When Bill Keyes graduated from UW-Eau Claire in 1972, sure, he had a job waiting for him at his father’s auto dealership in Boyceville.
He also had the weight of the business’s survival on his shoulders.
Keyes Chevrolet celebrated its 70th anniversary in 2016, and for this milestone, the Keyes family credits an ability to dig in and find ways to survive when challenges arise and economic cycles shift into low gear.
The family’s entrepreneurial legacy started when Bill’s father, Bill Keyes, Sr., opened a gas station in Knapp. He eventually also sold farm machinery. In 1945, he began building a dealership in Boyceville, so he could enter the auto sales world. He didn’t receive his first new car until one year later, as the auto plants had previously been busy building equipment for World War II.
Bill, Jr. grew up at the dealership, often working alongside his father. When his dad suffered a massive heart attack shortly after Bill’s college graduation, the younger Keyes assumed oversight of the day-to-day operations while his father recovered.
“I wasn’t even sure at that time that was exactly what I wanted to do, but if I hadn’t, the dealership would have ceased to exist,” says Bill.
His dad passed away in 1985. Seeing potential for growth by moving to a larger city, Bill and his wife, Joy, relocated the business to Menomonie in 1988, where it is strictly an auto dealership today.
Bill’s son Joe says the dealership has established itself as a well-known name in the community and across the Chippewa Valley because they love the business of selling cars. “It’s a people business — the cars are just the bonus,” he says. “Our excitement for what we do transfers to the customer.”
Joe is dealer and general manager and his sister, Kami, is office manager. Five family members currently work at the dealership, including Kami’s husband, Adam, and Joe’s sister-in-law, Anna. Keyes Chevrolet employs a total of about 40 people. Several long-time employees have been on staff since Joe and Kami were kids.
“I’m working now with people who saw me grow up,” says Kami. “The dealership was right across from the school in Boyceville, so we’d run over there when school was over … that’s one of my fondest memories as a kid. Spending all day together now, I feel everyone here is like my second family.”
These close ties made employee retention Joe’s top priority when the Great Recession hit. “I was able to keep all the full-time people on staff,” he says. “That was most important to me.” Most of the leadership team at Keyes has worked there for more than 20 years.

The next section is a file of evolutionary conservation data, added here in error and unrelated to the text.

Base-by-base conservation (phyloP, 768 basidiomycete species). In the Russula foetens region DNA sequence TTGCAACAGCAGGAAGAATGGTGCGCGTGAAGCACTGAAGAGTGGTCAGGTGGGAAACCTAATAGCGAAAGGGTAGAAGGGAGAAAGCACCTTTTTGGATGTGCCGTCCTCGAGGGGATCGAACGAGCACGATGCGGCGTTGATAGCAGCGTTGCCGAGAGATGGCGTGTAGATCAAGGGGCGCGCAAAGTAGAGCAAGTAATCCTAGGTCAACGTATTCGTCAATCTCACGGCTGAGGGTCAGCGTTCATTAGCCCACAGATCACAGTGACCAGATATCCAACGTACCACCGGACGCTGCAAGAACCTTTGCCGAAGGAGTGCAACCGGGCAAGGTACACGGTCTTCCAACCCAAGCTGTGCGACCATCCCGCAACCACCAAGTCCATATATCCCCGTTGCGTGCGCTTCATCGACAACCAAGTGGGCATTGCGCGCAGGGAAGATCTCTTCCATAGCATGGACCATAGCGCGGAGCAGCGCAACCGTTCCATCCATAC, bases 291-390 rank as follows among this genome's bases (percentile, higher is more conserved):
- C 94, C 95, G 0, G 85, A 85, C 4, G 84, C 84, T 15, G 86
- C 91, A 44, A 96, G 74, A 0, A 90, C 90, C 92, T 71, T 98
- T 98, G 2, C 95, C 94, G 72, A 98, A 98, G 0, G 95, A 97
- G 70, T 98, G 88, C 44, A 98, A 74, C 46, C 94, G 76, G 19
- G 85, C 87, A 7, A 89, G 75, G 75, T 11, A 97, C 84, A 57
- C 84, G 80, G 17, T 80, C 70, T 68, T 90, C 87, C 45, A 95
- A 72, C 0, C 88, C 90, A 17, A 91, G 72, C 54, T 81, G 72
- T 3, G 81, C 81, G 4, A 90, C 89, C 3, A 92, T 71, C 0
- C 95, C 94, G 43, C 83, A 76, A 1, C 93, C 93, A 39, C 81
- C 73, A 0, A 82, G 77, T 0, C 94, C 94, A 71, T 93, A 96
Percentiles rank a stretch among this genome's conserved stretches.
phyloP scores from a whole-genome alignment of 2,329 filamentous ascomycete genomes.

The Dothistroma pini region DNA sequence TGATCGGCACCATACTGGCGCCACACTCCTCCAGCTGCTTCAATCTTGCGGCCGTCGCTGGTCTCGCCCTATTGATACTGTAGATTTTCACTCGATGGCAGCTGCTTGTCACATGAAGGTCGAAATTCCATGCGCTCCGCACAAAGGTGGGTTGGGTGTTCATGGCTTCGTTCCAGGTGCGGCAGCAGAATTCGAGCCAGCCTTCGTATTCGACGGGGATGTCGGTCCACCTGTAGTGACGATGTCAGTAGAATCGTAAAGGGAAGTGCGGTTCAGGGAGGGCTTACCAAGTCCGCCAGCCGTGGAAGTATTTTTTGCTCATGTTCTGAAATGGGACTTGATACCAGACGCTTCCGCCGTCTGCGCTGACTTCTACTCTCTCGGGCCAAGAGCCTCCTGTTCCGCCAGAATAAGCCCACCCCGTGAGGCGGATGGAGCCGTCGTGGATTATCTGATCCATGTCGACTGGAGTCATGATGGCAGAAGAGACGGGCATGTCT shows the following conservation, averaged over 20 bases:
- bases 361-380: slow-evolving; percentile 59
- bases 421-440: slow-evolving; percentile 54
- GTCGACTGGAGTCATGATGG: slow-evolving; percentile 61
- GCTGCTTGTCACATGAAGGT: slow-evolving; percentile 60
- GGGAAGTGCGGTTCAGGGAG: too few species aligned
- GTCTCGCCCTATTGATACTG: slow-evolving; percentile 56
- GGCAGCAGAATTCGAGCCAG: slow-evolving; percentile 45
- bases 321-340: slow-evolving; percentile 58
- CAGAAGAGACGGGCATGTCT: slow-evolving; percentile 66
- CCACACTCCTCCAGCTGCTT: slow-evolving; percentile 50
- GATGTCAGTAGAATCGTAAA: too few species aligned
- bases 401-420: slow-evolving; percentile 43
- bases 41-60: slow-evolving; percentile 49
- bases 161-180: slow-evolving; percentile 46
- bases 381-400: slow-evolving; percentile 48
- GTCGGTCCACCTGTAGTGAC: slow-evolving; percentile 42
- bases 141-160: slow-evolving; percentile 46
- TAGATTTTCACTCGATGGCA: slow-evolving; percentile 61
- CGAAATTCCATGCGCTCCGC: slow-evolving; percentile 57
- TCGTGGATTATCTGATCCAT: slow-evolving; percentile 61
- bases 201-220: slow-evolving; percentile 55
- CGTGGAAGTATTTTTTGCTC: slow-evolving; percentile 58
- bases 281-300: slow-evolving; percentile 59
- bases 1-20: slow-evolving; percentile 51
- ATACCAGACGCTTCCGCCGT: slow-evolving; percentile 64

The dealership is one of GM’s top performers, says Joe, with GM awarding it their “Mark of Excellence” honor several years in a row. “This award is reserved for the top seven percent of the dealer body in sales and customer satisfaction,” he says. “These awards are a direct reflection of the team at Keyes.”
Navigating a recession
Despite efforts like “Cash for Clunkers” and other government loan incentives, the 2008 recession devastated dealerships across the state. “It was a tough time, especially for a lot of GM dealerships,” recalls Bill, who is no stranger to tough times for the car trade.
“I figured if we could survive the gas shortages and double-digit interest rates of the ‘70s, we could survive anything,” says Bill. “And that was about the time my dad suffered his heart attack. It was a terrible time with about 700 dealerships closing in Wisconsin, but we made it by hard work and faith.”
Joe says Keyes Chevrolet endured the government bailout of GM and the loss of the Oldsmobile line with the same attitude. “We kept a positive attitude and just stayed patient,” says Joe, who adds that the dealership didn’t see a huge dip in sales. “The scary thing for us was we were just three years into our new facility, which was a large investment.”
Keyes Chevrolet moved into a building that increased its square footage from 13,500 to 45,000 in 2005, when they completely remodeled building space formerly occupied by Kmart and Marketplace grocery.
“Obviously we were disappointed to not see the immediate sales growth we had hoped for with the expansion, but we came out of the recession a stronger company,” says Joe. Keyes Chevrolet is the largest auto dealership in Dunn County.
They weathered the recession by keeping a tight rein on inventory, which was not an easy task after having just tripled its square-footage.
“We became less aggressive, really watching where we spent our money,” Joe says. “Lesson learned from the downturn is to not over-invest in inventory or wild, new things a dealership doesn’t need.”
Keyes Chevrolet does appeal to the wild side of some potential customers, however, featuring Corvettes and Camaros on the showroom floor.
“Dad’s been selling Camaros and Corvettes since the Boyceville days,” says Joe. “We have a showroom full of Camaros, Corvettes, and collector cars — something for the enthusiasts. With the new facility, we wanted to make this place a destination, a fun place where people make a point of stopping when in the area.”